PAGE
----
“The Gods of Bal-Sagoth”

This week’s piece of weird fiction is a vigorous story from Robert E. Howard and illustrate’s Howard’s belief that barbaric virtues are better than civilized ones.

Review: “The Gods of Bal-Sagoth”, Robert E. Howard, 1931.

Cover by Stephen Fabian

Our protagonist is Turlogh Dubh, “once a chief of Clan na O’Brien”.

This being Howard, the action starts right away.

Turlogh was on a French ship blown off course and taken by Vikings. The last thing he remembers seeing was a familiar face and then loses consciousness after an axe blow. He wakes up to find himself lashed to the mast of a Viking ship, the sole survivor of the battle with the Vikings.

The Viking ship isn’t doing too well either. It’s riding heavy in the water.

And then we meet our other hero, Athelstane, a Saxon outlaw who has thrown his lot in with the Vikings.

The two have a complicated history. The two have battled each other before, but Turlogh saved the wounded Athelstane from the Picts.

Athelstane returned the favor and asked the Vikings to spare Turlogh. He even unties Turlogh’s hands so he can eat.

In the night, the ship founders on the reefs of an unknown island. Athelstane cuts Turlogh loose, and Turlogh pulls the Saxon out of the water before his armor can pull him down.

They are the only survivors.

That’s no reason to put aside their quarrel. Turlogh wants a duel.

Just as they are about to fight to the death, the cries of a woman interrupt them. A beautiful, half-naked blonde woman comes racing out of the jungle, a giant, emu-like bird pursuing her. The two men kill it.

She’s very happy to see them not only because they killed the bird, but they are kinsman of a sort. She is Brunhild, daughter of a warlord in the Orkneys, who was carried away by Tostig the Mad. But, when he decided to go a-roving in unknown waters, the ship wrecked on this island.

It’s home to a civilization older than “Rome, Egypt, Cathay”, built by brown-skinned people, and Brunhild has been here ten years.

She married a local chief, Kotar, and the two launched a bloody revolution for the island’s throne. But, while they succeeded, Kotar betrayed Brunhild by taking another lover. The old, rather inhuman, priest Gothan stirred up a revolt, and Brunhild found herself taken out to be killed by the island’s last devil-bird.

Soon the haughty Brunhild involve the two men in some very typical civilized intrigues. The two men, like her, will be regarded as gods, and she will have her throne back.

The three make their way back to the island’s magnificent city, and Brunhild plays the crowd and claims a prophecy has been fulfilled. The iron men of her country are back. She demands the local king, Ska, fight a duel.

Athelstane takes Ska down easily though he thinks it a bit unsporting given he was armored and Ska wasn’t. Best not to break the illusion that his skin is not iron, says Brunhild.

Brunhild even seems to have a romantic eye on Turlogh. It’s not reciprocated. Turlogh tells Athelstane, “Women in power are white-fanged wolves.”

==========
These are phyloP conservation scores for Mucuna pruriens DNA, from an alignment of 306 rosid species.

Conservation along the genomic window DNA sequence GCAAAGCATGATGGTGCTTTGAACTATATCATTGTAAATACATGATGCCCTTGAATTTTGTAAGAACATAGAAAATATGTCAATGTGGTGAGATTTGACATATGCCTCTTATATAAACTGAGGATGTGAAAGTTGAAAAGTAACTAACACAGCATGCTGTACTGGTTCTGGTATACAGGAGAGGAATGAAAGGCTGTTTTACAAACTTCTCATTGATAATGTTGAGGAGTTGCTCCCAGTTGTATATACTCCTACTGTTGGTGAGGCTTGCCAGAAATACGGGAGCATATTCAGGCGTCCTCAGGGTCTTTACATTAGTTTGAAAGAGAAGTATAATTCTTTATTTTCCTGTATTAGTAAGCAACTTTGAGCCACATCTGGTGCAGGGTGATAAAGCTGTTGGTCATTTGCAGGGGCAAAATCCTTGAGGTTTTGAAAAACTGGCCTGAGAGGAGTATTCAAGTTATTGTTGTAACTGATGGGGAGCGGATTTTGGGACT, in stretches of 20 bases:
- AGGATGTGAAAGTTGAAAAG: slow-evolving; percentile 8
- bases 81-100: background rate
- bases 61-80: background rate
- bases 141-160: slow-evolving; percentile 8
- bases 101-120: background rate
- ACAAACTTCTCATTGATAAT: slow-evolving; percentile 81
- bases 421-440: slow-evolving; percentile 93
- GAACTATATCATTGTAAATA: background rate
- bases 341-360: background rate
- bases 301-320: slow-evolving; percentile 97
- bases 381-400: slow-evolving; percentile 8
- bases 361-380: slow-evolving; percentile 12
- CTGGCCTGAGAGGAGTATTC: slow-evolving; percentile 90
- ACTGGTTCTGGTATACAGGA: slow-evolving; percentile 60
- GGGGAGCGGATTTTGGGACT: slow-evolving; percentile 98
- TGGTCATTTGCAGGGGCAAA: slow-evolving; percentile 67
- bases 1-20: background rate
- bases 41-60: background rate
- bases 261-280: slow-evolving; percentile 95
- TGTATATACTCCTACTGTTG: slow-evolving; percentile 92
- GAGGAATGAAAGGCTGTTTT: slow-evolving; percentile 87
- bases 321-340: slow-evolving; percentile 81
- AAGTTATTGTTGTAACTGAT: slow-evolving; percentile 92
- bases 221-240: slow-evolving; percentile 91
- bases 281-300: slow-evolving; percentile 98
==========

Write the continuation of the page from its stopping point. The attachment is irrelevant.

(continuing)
We hear a little more about this curious civilization. The red men, who destroyed the other outposts of it, are prophesied to return some day to complete its final destruction.

Gothan uses magic in an attempt to kill the men and Brunhild. He even unleashes a monster he himself fears.

Of course, the two best him and prod the creature into killing Gothan – who may, or may not, get revenge on Brunhild when a giant statue of the island’s most fearsome god, Bal-Sagoth, topples and kills her.

Of course, coincidentally, the red men show up now to pillage and kill her.

The two men battle their way to the beach where, conveniently, a Spanish ship lies.

The plot is thrilling despite the coincidences, but I mostly liked the bits touching on the role of weird, fate, Fortune, in life. It’s very true to the Saxon and Viking view of things.

Athelstane says

men’s fortunes are unstable as the sea. Last night I was the picked swordsman of a band of reavers and you a captive. This dawn we were lost outcasts springing at each other’s throats. Now we are sword brothers and right-hand men to a queen.

And the story ends memorably with Turlogh, who has come into possession of the jewel of kingship for the island of Bal-Sagoth, ruminating on the tenuousness of civilization:

Aye — a kingdom of the dead — an empire of ghosts and smoke. I am Ard-Righ of a phantom city — I am King Turlogh of Bal-Sagoth and my kingdom is fading in the morning sky. And therein it is like all other empires in the world — dreams and ghosts and smoke.

4 thoughts on ““The Gods of Bal-Sagoth”

  1. I consider Howard one of my top-five favourite authors, yet I’ve never read this story. To date I’ve read all of his Conan, Kull, Solomon Kane, Bran Mak Morn, Breckinridge Elkins and Crusader stories, but maybe that’s only about a third or less of his total output.

    It’s amazing how prolific Howard was, especially considering that he died at the age of thirty.

    1. I’ve read little Howard though I need to rectify that. I’ve read all the Solomon Kane stories, but most of my reading of Howard has been in relationship to discussions over at LibraryThing.

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